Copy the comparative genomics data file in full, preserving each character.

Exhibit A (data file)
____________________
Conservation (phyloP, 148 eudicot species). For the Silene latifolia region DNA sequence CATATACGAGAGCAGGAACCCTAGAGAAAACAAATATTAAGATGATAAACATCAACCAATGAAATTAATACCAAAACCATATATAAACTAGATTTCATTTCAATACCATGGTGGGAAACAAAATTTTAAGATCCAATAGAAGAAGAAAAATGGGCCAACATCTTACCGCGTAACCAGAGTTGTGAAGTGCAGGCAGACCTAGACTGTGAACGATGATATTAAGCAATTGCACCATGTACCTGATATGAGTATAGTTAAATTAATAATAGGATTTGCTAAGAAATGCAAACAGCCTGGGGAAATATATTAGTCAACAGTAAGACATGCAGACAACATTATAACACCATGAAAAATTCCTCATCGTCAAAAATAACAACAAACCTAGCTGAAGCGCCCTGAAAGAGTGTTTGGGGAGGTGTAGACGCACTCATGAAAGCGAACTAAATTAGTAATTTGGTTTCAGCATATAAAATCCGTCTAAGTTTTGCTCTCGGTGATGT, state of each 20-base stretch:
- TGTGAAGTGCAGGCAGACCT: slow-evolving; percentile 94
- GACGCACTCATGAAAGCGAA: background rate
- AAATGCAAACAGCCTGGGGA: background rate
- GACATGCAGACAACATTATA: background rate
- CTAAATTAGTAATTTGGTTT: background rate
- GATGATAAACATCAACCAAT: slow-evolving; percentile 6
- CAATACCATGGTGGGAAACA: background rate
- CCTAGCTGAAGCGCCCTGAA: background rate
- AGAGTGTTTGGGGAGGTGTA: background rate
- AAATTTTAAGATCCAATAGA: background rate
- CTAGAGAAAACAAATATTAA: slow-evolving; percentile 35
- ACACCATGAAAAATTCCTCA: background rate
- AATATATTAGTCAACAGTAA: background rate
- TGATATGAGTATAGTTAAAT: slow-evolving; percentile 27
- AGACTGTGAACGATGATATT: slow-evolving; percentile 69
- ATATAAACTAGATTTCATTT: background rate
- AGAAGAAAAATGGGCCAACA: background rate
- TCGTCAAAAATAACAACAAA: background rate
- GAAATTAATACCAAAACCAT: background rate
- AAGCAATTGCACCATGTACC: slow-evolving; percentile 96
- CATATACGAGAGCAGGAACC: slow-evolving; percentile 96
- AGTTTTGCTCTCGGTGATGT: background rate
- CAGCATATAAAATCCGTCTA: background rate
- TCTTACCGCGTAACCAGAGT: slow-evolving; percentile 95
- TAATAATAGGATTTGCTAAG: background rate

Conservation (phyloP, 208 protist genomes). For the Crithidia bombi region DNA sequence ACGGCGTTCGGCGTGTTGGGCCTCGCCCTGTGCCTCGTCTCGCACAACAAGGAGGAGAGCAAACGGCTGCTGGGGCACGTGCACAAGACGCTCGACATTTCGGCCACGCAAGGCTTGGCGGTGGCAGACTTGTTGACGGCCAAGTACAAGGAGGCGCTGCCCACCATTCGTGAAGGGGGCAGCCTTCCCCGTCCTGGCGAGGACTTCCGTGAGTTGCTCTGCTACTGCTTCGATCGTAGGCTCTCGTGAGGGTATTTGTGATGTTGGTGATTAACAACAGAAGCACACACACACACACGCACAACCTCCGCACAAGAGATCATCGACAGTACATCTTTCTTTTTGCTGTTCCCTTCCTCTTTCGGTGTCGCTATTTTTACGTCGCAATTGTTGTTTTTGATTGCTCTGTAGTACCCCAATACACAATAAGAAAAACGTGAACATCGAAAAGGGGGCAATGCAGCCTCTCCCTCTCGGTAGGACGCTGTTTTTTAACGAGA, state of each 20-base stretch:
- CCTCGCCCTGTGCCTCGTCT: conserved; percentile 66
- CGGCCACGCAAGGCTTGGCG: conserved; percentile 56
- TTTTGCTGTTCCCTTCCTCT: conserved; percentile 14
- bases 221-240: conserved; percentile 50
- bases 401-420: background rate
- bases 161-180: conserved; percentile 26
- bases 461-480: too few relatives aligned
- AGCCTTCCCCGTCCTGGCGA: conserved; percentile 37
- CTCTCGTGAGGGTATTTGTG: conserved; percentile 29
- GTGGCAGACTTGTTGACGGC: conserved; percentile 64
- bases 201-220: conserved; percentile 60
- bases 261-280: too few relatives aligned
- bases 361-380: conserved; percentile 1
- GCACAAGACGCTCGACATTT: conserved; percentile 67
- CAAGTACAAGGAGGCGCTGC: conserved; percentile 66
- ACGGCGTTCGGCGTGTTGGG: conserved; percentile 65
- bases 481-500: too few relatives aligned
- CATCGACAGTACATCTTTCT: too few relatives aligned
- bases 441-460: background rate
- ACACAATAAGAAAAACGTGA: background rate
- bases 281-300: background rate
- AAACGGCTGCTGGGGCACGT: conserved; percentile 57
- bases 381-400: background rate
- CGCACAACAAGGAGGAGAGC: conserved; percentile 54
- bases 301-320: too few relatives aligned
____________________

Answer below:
Conservation (phyloP, 148 eudicot species). For the Silene latifolia region DNA sequence CATATACGAGAGCAGGAACCCTAGAGAAAACAAATATTAAGATGATAAACATCAACCAATGAAATTAATACCAAAACCATATATAAACTAGATTTCATTTCAATACCATGGTGGGAAACAAAATTTTAAGATCCAATAGAAGAAGAAAAATGGGCCAACATCTTACCGCGTAACCAGAGTTGTGAAGTGCAGGCAGACCTAGACTGTGAACGATGATATTAAGCAATTGCACCATGTACCTGATATGAGTATAGTTAAATTAATAATAGGATTTGCTAAGAAATGCAAACAGCCTGGGGAAATATATTAGTCAACAGTAAGACATGCAGACAACATTATAACACCATGAAAAATTCCTCATCGTCAAAAATAACAACAAACCTAGCTGAAGCGCCCTGAAAGAGTGTTTGGGGAGGTGTAGACGCACTCATGAAAGCGAACTAAATTAGTAATTTGGTTTCAGCATATAAAATCCGTCTAAGTTTTGCTCTCGGTGATGT, state of each 20-base stretch:
- TGTGAAGTGCAGGCAGACCT: slow-evolving; percentile 94
- GACGCACTCATGAAAGCGAA: background rate
- AAATGCAAACAGCCTGGGGA: background rate
- GACATGCAGACAACATTATA: background rate
- CTAAATTAGTAATTTGGTTT: background rate
- GATGATAAACATCAACCAAT: slow-evolving; percentile 6
- CAATACCATGGTGGGAAACA: background rate
- CCTAGCTGAAGCGCCCTGAA: background rate
- AGAGTGTTTGGGGAGGTGTA: background rate
- AAATTTTAAGATCCAATAGA: background rate
- CTAGAGAAAACAAATATTAA: slow-evolving; percentile 35
- ACACCATGAAAAATTCCTCA: background rate
- AATATATTAGTCAACAGTAA: background rate
- TGATATGAGTATAGTTAAAT: slow-evolving; percentile 27
- AGACTGTGAACGATGATATT: slow-evolving; percentile 69
- ATATAAACTAGATTTCATTT: background rate
- AGAAGAAAAATGGGCCAACA: background rate
- TCGTCAAAAATAACAACAAA: background rate
- GAAATTAATACCAAAACCAT: background rate
- AAGCAATTGCACCATGTACC: slow-evolving; percentile 96
- CATATACGAGAGCAGGAACC: slow-evolving; percentile 96
- AGTTTTGCTCTCGGTGATGT: background rate
- CAGCATATAAAATCCGTCTA: background rate
- TCTTACCGCGTAACCAGAGT: slow-evolving; percentile 95
- TAATAATAGGATTTGCTAAG: background rate

Conservation (phyloP, 208 protist genomes). For the Crithidia bombi region DNA sequence ACGGCGTTCGGCGTGTTGGGCCTCGCCCTGTGCCTCGTCTCGCACAACAAGGAGGAGAGCAAACGGCTGCTGGGGCACGTGCACAAGACGCTCGACATTTCGGCCACGCAAGGCTTGGCGGTGGCAGACTTGTTGACGGCCAAGTACAAGGAGGCGCTGCCCACCATTCGTGAAGGGGGCAGCCTTCCCCGTCCTGGCGAGGACTTCCGTGAGTTGCTCTGCTACTGCTTCGATCGTAGGCTCTCGTGAGGGTATTTGTGATGTTGGTGATTAACAACAGAAGCACACACACACACACGCACAACCTCCGCACAAGAGATCATCGACAGTACATCTTTCTTTTTGCTGTTCCCTTCCTCTTTCGGTGTCGCTATTTTTACGTCGCAATTGTTGTTTTTGATTGCTCTGTAGTACCCCAATACACAATAAGAAAAACGTGAACATCGAAAAGGGGGCAATGCAGCCTCTCCCTCTCGGTAGGACGCTGTTTTTTAACGAGA, state of each 20-base stretch:
- CCTCGCCCTGTGCCTCGTCT: conserved; percentile 66
- CGGCCACGCAAGGCTTGGCG: conserved; percentile 56
- TTTTGCTGTTCCCTTCCTCT: conserved; percentile 14
- bases 221-240: conserved; percentile 50
- bases 401-420: background rate
- bases 161-180: conserved; percentile 26
- bases 461-480: too few relatives aligned
- AGCCTTCCCCGTCCTGGCGA: conserved; percentile 37
- CTCTCGTGAGGGTATTTGTG: conserved; percentile 29
- GTGGCAGACTTGTTGACGGC: conserved; percentile 64
- bases 201-220: conserved; percentile 60
- bases 261-280: too few relatives aligned
- bases 361-380: conserved; percentile 1
- GCACAAGACGCTCGACATTT: conserved; percentile 67
- CAAGTACAAGGAGGCGCTGC: conserved; percentile 66
- ACGGCGTTCGGCGTGTTGGG: conserved; percentile 65
- bases 481-500: too few relatives aligned
- CATCGACAGTACATCTTTCT: too few relatives aligned
- bases 441-460: background rate
- ACACAATAAGAAAAACGTGA: background rate
- bases 281-300: background rate
- AAACGGCTGCTGGGGCACGT: conserved; percentile 57
- bases 381-400: background rate
- CGCACAACAAGGAGGAGAGC: conserved; percentile 54
- bases 301-320: too few relatives aligned